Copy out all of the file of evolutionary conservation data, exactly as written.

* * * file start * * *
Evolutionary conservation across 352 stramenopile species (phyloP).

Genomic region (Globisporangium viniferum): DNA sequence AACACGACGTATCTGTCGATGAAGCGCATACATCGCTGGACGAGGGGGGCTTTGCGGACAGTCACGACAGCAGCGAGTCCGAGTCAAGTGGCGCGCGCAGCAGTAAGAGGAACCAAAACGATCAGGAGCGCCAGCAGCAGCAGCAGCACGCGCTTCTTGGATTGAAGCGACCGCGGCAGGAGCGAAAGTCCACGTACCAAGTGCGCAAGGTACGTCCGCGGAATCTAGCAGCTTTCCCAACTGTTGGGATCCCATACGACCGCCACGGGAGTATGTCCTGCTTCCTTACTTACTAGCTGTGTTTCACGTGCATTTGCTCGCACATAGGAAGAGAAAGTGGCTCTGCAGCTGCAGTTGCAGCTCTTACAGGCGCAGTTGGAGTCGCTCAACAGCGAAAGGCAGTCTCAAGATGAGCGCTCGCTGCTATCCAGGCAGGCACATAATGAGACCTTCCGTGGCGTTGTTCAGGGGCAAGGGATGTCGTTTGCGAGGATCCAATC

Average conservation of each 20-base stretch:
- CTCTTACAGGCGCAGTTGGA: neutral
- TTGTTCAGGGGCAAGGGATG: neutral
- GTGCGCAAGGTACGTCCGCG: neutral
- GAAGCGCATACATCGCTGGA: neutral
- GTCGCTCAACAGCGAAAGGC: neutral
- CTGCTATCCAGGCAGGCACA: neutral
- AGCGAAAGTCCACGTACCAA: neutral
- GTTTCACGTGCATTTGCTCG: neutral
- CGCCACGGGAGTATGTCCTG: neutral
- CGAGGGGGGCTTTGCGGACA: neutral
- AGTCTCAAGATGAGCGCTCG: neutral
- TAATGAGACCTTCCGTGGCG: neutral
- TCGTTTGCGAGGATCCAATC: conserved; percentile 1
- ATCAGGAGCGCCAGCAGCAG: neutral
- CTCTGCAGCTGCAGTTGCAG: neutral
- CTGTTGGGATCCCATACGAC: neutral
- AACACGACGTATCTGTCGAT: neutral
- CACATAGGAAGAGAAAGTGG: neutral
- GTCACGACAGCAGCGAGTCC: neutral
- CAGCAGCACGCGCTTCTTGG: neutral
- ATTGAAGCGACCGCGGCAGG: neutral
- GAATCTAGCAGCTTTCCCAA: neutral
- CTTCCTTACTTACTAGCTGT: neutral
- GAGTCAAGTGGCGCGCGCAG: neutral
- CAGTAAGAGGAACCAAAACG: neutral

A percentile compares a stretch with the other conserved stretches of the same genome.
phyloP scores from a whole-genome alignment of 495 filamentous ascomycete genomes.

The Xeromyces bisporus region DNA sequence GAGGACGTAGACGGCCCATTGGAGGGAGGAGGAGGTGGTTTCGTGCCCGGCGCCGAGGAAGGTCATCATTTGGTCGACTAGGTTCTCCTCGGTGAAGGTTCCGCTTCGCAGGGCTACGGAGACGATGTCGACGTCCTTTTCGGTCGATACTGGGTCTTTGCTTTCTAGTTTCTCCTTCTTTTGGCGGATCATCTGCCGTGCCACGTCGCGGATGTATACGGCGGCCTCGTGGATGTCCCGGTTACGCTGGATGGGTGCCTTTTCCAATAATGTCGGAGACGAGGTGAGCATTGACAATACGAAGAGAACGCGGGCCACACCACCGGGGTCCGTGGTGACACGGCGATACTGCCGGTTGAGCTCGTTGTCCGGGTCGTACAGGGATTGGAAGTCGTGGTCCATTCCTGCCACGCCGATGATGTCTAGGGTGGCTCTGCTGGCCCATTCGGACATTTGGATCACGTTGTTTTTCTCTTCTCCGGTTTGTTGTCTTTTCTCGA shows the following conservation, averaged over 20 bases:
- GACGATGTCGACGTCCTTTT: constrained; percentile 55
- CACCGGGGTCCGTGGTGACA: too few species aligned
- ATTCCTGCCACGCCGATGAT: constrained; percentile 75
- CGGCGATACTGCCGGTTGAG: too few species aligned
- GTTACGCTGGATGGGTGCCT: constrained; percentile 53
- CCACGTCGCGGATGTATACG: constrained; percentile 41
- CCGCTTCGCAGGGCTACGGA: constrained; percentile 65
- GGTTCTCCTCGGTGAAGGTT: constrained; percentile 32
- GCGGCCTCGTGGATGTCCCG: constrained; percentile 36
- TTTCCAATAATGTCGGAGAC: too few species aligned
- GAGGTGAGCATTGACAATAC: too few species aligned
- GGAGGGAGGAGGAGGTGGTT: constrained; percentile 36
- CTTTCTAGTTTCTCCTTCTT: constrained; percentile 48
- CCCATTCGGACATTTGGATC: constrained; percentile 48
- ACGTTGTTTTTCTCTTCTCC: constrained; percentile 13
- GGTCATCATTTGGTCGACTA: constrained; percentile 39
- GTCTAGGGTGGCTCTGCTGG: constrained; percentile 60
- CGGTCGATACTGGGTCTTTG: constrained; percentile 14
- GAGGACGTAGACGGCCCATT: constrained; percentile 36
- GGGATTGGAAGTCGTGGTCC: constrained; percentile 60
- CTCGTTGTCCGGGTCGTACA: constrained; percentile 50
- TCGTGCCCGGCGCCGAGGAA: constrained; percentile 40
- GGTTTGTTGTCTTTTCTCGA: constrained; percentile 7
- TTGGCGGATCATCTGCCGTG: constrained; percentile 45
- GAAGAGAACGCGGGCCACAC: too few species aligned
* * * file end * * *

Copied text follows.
Evolutionary conservation across 352 stramenopile species (phyloP).

Genomic region (Globisporangium viniferum): DNA sequence AACACGACGTATCTGTCGATGAAGCGCATACATCGCTGGACGAGGGGGGCTTTGCGGACAGTCACGACAGCAGCGAGTCCGAGTCAAGTGGCGCGCGCAGCAGTAAGAGGAACCAAAACGATCAGGAGCGCCAGCAGCAGCAGCAGCACGCGCTTCTTGGATTGAAGCGACCGCGGCAGGAGCGAAAGTCCACGTACCAAGTGCGCAAGGTACGTCCGCGGAATCTAGCAGCTTTCCCAACTGTTGGGATCCCATACGACCGCCACGGGAGTATGTCCTGCTTCCTTACTTACTAGCTGTGTTTCACGTGCATTTGCTCGCACATAGGAAGAGAAAGTGGCTCTGCAGCTGCAGTTGCAGCTCTTACAGGCGCAGTTGGAGTCGCTCAACAGCGAAAGGCAGTCTCAAGATGAGCGCTCGCTGCTATCCAGGCAGGCACATAATGAGACCTTCCGTGGCGTTGTTCAGGGGCAAGGGATGTCGTTTGCGAGGATCCAATC

Average conservation of each 20-base stretch:
- CTCTTACAGGCGCAGTTGGA: neutral
- TTGTTCAGGGGCAAGGGATG: neutral
- GTGCGCAAGGTACGTCCGCG: neutral
- GAAGCGCATACATCGCTGGA: neutral
- GTCGCTCAACAGCGAAAGGC: neutral
- CTGCTATCCAGGCAGGCACA: neutral
- AGCGAAAGTCCACGTACCAA: neutral
- GTTTCACGTGCATTTGCTCG: neutral
- CGCCACGGGAGTATGTCCTG: neutral
- CGAGGGGGGCTTTGCGGACA: neutral
- AGTCTCAAGATGAGCGCTCG: neutral
- TAATGAGACCTTCCGTGGCG: neutral
- TCGTTTGCGAGGATCCAATC: conserved; percentile 1
- ATCAGGAGCGCCAGCAGCAG: neutral
- CTCTGCAGCTGCAGTTGCAG: neutral
- CTGTTGGGATCCCATACGAC: neutral
- AACACGACGTATCTGTCGAT: neutral
- CACATAGGAAGAGAAAGTGG: neutral
- GTCACGACAGCAGCGAGTCC: neutral
- CAGCAGCACGCGCTTCTTGG: neutral
- ATTGAAGCGACCGCGGCAGG: neutral
- GAATCTAGCAGCTTTCCCAA: neutral
- CTTCCTTACTTACTAGCTGT: neutral
- GAGTCAAGTGGCGCGCGCAG: neutral
- CAGTAAGAGGAACCAAAACG: neutral

A percentile compares a stretch with the other conserved stretches of the same genome.
phyloP scores from a whole-genome alignment of 495 filamentous ascomycete genomes.

The Xeromyces bisporus region DNA sequence GAGGACGTAGACGGCCCATTGGAGGGAGGAGGAGGTGGTTTCGTGCCCGGCGCCGAGGAAGGTCATCATTTGGTCGACTAGGTTCTCCTCGGTGAAGGTTCCGCTTCGCAGGGCTACGGAGACGATGTCGACGTCCTTTTCGGTCGATACTGGGTCTTTGCTTTCTAGTTTCTCCTTCTTTTGGCGGATCATCTGCCGTGCCACGTCGCGGATGTATACGGCGGCCTCGTGGATGTCCCGGTTACGCTGGATGGGTGCCTTTTCCAATAATGTCGGAGACGAGGTGAGCATTGACAATACGAAGAGAACGCGGGCCACACCACCGGGGTCCGTGGTGACACGGCGATACTGCCGGTTGAGCTCGTTGTCCGGGTCGTACAGGGATTGGAAGTCGTGGTCCATTCCTGCCACGCCGATGATGTCTAGGGTGGCTCTGCTGGCCCATTCGGACATTTGGATCACGTTGTTTTTCTCTTCTCCGGTTTGTTGTCTTTTCTCGA shows the following conservation, averaged over 20 bases:
- GACGATGTCGACGTCCTTTT: constrained; percentile 55
- CACCGGGGTCCGTGGTGACA: too few species aligned
- ATTCCTGCCACGCCGATGAT: constrained; percentile 75
- CGGCGATACTGCCGGTTGAG: too few species aligned
- GTTACGCTGGATGGGTGCCT: constrained; percentile 53
- CCACGTCGCGGATGTATACG: constrained; percentile 41
- CCGCTTCGCAGGGCTACGGA: constrained; percentile 65
- GGTTCTCCTCGGTGAAGGTT: constrained; percentile 32
- GCGGCCTCGTGGATGTCCCG: constrained; percentile 36
- TTTCCAATAATGTCGGAGAC: too few species aligned
- GAGGTGAGCATTGACAATAC: too few species aligned
- GGAGGGAGGAGGAGGTGGTT: constrained; percentile 36
- CTTTCTAGTTTCTCCTTCTT: constrained; percentile 48
- CCCATTCGGACATTTGGATC: constrained; percentile 48
- ACGTTGTTTTTCTCTTCTCC: constrained; percentile 13
- GGTCATCATTTGGTCGACTA: constrained; percentile 39
- GTCTAGGGTGGCTCTGCTGG: constrained; percentile 60
- CGGTCGATACTGGGTCTTTG: constrained; percentile 14
- GAGGACGTAGACGGCCCATT: constrained; percentile 36
- GGGATTGGAAGTCGTGGTCC: constrained; percentile 60
- CTCGTTGTCCGGGTCGTACA: constrained; percentile 50
- TCGTGCCCGGCGCCGAGGAA: constrained; percentile 40
- GGTTTGTTGTCTTTTCTCGA: constrained; percentile 7
- TTGGCGGATCATCTGCCGTG: constrained; percentile 45
- GAAGAGAACGCGGGCCACAC: too few species aligned